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C.D. Warner, et al., comp.  The Library of the World’s Best Literature.
An Anthology in Thirty Volumes.  1917.
 
George Chapman (1559?–1634)
Critical and Biographical Introduction
 
GEORGE CHAPMAN, the translator of Homer, is of all the Elizabethan dramatists the most undramatic. He is akin to Marlowe in being more of an epic poet than a playwright; but unlike his young compeer “of the mighty line,” who in his successive plays learnt how to subdue an essentially epic genius to the demands of the stage, Chapman never got near the true secret of dramatic composition. Yet he witnessed the growth of the glorious Elizabethan drama, from its feeble beginning in ‘Gorboduc’ and ‘Gammer Gurton’s Needle’ through its very flowering in the immortal masterpieces. He was born about 1559, five years before Marlowe, the “morning star” of the English drama, and he died in 1634, surviving Shakespeare, in whom it reached its maturity, and Beaumont, Middleton, and Fletcher, whose works foreshadow decay. From his native town Hitchin he passed on to Oxford, where he distinguished himself as a classical scholar. Then for sixteen years nothing definite is known about him. His life has been called one of the great blanks of English literature. He is sometimes sent traveling on the Continent, as a convenient means of accounting for this gap, and also to explain the intimate acquaintance with German manners and customs and the language displayed in his tragedy ‘Alphonsus, Emperor of Germany,’ which argues at least for a trip to that country. In 1594 he published the two hymns in the ‘Shadow of Night’; and soon after he must have begun writing for the stage, for his first extant comedy, ‘The Blind Beggar of Alexandria,’ was acted in 1596, and two years later he appears in Francis Meres’s famous enumeration of the poets and wits of the time. Hereafter his life is to be dated by his publications.  1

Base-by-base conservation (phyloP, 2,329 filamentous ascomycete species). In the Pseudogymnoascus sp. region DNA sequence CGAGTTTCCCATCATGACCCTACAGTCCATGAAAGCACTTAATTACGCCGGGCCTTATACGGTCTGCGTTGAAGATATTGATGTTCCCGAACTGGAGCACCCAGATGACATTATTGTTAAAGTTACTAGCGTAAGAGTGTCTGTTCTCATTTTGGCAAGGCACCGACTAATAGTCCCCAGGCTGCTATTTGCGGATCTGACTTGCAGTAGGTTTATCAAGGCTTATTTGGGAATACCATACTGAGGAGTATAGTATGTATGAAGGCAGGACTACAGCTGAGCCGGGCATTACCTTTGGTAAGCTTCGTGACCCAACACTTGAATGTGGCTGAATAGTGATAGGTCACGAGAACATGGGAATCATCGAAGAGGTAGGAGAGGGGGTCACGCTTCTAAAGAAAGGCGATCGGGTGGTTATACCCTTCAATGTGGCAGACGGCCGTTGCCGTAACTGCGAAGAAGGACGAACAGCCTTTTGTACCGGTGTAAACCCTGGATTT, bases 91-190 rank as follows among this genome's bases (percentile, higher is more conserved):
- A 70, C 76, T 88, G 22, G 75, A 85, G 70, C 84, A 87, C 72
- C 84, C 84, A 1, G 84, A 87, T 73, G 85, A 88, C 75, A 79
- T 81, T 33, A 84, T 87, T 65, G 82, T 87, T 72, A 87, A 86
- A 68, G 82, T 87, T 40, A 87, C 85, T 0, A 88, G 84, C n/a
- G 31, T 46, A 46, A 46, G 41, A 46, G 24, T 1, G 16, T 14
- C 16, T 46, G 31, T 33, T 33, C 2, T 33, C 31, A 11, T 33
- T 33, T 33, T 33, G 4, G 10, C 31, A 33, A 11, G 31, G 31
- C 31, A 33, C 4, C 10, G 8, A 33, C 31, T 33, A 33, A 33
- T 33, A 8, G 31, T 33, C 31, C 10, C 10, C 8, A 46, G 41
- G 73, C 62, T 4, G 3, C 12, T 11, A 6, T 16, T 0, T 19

He occupies a position unique among the Elizabethans, because of his wide culture and the diverse character of his work. Though held together by his strong personality, it yet can be divided into the distinct groups of comedies, tragedies, poems, and translations. The first of these is the weakest, for Chapman was not a comic genius. ‘The Blind Beggar of Alexandria’ and ‘An Humorous Day’s Mirth’ deserve but a passing mention. In 1605 ‘All Fooles’ was published, acted six years earlier under the name ‘The World Runs on Wheels.’ It is a realistic satire, with some good scenes and character-drawing. ‘The Gentleman Usher’ is full of poetry and ingenious situations. ‘Monsieur D’Oline’ contains also some good comedy work. ‘The Widow’s Tears’ tells the well-known story of the Ephesian matron; though coarse, it is handled not without comic talent. In his comedy work Chapman is neither new nor original; he followed in Jonson’s footsteps, and suggests moreover Terence, Plautus, Fletcher, and Lyly. He has wit, satire, and sarcasm; but along with these, poor construction and little invention. He was going against his grain, and we have here the frankest expression of “pot-boiling” to be found among the Elizabethan dramatists. Writing for the stage was the only kind of literature that really paid; the playhouse was to the Elizabethan what the paper-covered novel is to a modern reader. This accounts for the enormous dramatic productivity of the time, and also explains why the most finely endowed minds, in need of money, produced dramas instead of other imaginative work. By the time he wrote his comedies, Chapman had already won his place as poet and translator, but it earned him no income. Pope, one hundred and twenty-five years later, made a fortune by his translation of Homer. But then the number of readers had increased, and publishers could afford to give large sums to a popular author. Chapman takes rank among the dramatists mainly by his four chief tragedies: ‘Bussy d’Ambois,’ ‘The Revenge of Bussy d’Ambois,’ ‘The Conspiracy of Charles, Duke of Byron,’ and ‘The Tragedy of Charles, Duke of Byron.’ They are unique among the plays of the period, in that they deal with almost contemporary events in French history; not with the purpose of exciting any feeling for or against the parties introduced, but in calm ignoring of public opinion, they bring recent happenings on the stage to suit the dramatist’s purpose. He drew his material mainly from the ‘Historiæ Sui Temporis’ of Jacques Auguste de Thou, but he troubled himself little about following it with accuracy, or even painting the characters of the chief actors as true to life. In these tragedies, more than in the comedies, we get sight of Chapman the man; indeed, it is his great failing as playwright that his own individuality is constantly cropping out. He alone, of all the great Elizabethan dramatists, was unable to go outside of himself and enter into the habits and thoughts of his characters. Chapman was too much of a scholar and a thinker to be a successful delineator of men. His is the drama of the man who thinks about life, not of one who lives it in its fullness. He does not get into the hearts of men. He has too many theories. Homer had become the ruling influence in his life, and he looked at things from the Homeric point of view and presented life epically. He is at his best in single didactic or narrative passages, and exquisite bits of poetry are prodigally scattered up and down the pages of his tragedies. Next to Shakespeare he is the most sententious of dramatists. He sounded the depths of things in thought which theretofore only Marlowe had done. He is the most metaphysical of dramatists.  2